Main criteria for professional include the following:
Reasonable work moral and motivation. Having interest and desire to do a job well as well as holding positive attitude towards the profession are important elements in attaining a high level of professionalism.
The unique and indispensable characteristic of a professional is the ability to exercise sound and reasonable judgment about important matters in conditions of uncertainty. This ability, in turn, depends upon three other factors that are necessary conditions for someone to exercise this sort of judgment: the professional must possess specialized knowledge, must make critical commitments, and must be permitted autonomy in decision making.
Professionalism is important in the military for two significant reasons. First, the military leader is a public servant responsible for the defense of the nation. Second, the military organization is often responsible for the life of its soldiers. (mardoto, yogyakarta, 15 september 2009)
Blackwater USA is a private military company and security firm founded in 1997 by Erik Prince and Al Clark. It is based in the U.S. state of North Carolina, where it operates a tactical training facility that it claims is the world’s largest. The company trains more than 40,000 people a year, from all the military services and a variety of other agencies. The company markets itself as being “The most comprehensive professional military, law enforcement, security, peacekeeping, and stability operations company in the world“.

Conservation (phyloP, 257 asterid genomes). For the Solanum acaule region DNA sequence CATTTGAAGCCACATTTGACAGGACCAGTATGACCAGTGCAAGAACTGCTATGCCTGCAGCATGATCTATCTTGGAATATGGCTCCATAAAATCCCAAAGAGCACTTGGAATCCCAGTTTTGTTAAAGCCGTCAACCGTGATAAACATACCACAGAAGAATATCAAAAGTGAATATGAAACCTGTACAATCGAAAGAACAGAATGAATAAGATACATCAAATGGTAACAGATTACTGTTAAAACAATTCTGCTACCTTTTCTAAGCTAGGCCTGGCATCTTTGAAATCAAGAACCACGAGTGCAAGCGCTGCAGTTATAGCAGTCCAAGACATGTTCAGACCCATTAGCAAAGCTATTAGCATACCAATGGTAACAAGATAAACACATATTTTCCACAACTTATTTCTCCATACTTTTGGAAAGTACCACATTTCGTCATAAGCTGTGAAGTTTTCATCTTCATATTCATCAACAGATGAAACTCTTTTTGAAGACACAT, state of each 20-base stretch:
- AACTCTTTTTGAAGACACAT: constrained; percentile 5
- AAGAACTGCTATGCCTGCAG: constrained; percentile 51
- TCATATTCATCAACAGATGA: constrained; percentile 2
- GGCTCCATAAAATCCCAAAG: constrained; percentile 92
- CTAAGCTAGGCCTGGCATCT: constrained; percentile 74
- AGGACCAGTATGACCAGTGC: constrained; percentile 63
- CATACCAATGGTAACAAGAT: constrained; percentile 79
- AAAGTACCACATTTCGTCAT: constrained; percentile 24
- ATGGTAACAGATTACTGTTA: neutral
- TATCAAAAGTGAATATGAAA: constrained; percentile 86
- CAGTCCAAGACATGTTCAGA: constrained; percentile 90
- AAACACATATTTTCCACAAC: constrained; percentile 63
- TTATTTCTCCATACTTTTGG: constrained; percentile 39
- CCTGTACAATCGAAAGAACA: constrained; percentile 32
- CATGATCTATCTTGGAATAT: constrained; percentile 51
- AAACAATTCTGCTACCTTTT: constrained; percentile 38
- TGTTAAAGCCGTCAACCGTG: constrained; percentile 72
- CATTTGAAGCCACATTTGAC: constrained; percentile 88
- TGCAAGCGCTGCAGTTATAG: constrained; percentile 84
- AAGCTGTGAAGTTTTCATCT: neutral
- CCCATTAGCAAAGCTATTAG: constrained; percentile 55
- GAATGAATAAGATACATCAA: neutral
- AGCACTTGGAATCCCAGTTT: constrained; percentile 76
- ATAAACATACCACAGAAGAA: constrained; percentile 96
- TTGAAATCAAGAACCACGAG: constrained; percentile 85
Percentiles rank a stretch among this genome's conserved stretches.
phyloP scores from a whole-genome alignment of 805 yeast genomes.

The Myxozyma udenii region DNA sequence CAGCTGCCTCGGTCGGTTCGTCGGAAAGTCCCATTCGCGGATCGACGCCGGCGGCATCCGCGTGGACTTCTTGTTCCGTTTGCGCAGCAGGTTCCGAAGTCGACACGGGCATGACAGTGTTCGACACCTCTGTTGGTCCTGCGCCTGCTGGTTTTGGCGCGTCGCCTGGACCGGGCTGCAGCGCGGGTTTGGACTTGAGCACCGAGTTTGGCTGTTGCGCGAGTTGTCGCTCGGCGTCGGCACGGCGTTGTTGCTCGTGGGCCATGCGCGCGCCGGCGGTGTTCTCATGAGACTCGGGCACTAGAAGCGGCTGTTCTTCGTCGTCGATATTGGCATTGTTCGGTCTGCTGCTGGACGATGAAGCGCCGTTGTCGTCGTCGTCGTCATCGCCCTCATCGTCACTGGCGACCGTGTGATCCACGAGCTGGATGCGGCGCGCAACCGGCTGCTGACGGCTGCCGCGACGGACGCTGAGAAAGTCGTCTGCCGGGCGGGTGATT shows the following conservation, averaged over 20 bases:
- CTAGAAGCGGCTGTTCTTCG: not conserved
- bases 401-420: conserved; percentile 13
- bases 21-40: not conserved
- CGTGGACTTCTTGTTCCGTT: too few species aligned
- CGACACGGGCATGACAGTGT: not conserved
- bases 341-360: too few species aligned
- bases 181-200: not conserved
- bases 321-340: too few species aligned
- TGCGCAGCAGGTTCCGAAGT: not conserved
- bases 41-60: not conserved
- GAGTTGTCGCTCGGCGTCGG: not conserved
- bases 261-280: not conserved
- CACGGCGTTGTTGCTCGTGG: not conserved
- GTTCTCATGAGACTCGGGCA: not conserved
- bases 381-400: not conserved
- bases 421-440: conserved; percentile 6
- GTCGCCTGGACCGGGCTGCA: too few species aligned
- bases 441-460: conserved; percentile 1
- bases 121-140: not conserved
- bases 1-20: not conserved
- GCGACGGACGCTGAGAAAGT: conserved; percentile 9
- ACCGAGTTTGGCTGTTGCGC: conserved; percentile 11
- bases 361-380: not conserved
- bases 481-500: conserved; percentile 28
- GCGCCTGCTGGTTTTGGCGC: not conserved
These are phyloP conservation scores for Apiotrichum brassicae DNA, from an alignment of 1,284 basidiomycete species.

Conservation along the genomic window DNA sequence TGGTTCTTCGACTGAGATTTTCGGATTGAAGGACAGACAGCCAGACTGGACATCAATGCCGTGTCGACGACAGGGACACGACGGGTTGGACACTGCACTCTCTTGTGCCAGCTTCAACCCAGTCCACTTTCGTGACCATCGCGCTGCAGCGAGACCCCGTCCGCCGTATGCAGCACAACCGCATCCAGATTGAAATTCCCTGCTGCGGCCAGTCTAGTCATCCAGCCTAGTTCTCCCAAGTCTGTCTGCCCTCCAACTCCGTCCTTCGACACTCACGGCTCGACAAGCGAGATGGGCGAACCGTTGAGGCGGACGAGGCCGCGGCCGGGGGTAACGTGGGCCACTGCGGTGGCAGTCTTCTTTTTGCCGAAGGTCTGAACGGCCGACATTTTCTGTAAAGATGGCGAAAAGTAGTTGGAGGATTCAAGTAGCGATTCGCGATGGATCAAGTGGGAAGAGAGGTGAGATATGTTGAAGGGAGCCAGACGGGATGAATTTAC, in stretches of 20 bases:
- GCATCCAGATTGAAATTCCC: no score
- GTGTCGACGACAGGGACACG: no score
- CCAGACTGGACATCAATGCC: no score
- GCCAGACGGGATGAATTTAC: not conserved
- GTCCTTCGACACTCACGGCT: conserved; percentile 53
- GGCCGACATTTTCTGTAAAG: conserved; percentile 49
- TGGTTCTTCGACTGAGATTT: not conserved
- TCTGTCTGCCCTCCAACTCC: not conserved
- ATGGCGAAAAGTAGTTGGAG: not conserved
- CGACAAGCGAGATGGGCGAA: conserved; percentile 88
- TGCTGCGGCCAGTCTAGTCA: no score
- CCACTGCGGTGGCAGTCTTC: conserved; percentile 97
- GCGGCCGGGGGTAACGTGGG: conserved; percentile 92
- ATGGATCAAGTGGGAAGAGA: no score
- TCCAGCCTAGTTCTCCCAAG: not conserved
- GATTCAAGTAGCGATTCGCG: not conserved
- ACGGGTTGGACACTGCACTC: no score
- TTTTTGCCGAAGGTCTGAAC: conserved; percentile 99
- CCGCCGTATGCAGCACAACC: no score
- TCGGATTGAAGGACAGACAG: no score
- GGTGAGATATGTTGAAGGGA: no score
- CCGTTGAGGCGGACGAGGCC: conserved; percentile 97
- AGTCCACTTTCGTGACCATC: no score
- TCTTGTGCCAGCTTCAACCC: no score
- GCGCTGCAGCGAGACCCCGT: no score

At least 90% of its revenue comes from government contracts, two-thirds of which are no-bid contract.
The company made headlines in early 2004 when four of its troops were ambushed and burned in the Sunni hotbed of Fallouja — two charred, lifeless bodies left to dangle for hours from a bridge. That incident marked a turning point in the war, sparked multiple U.S. sieges of Fallouja and helped fuel the Iraqi resistance that haunts the occupation to this day.
Already, private contractors constitute the second-largest “force” in Iraq. At last count, there were about 100,000 contractors in Iraq, of which 48,000 work as private soldiers, according to a Government Accountability Office report. These soldiers have operated with almost no oversight or effective legal constraints and are an undeclared expansion of the scope of the occupation. Many of these contractors make up to $1,000 a day, far more than active-duty soldiers. What’s more, these forces are politically expedient, as contractor deaths go uncounted in the official toll. (mardoto, yogyakarta, 8 september 2009)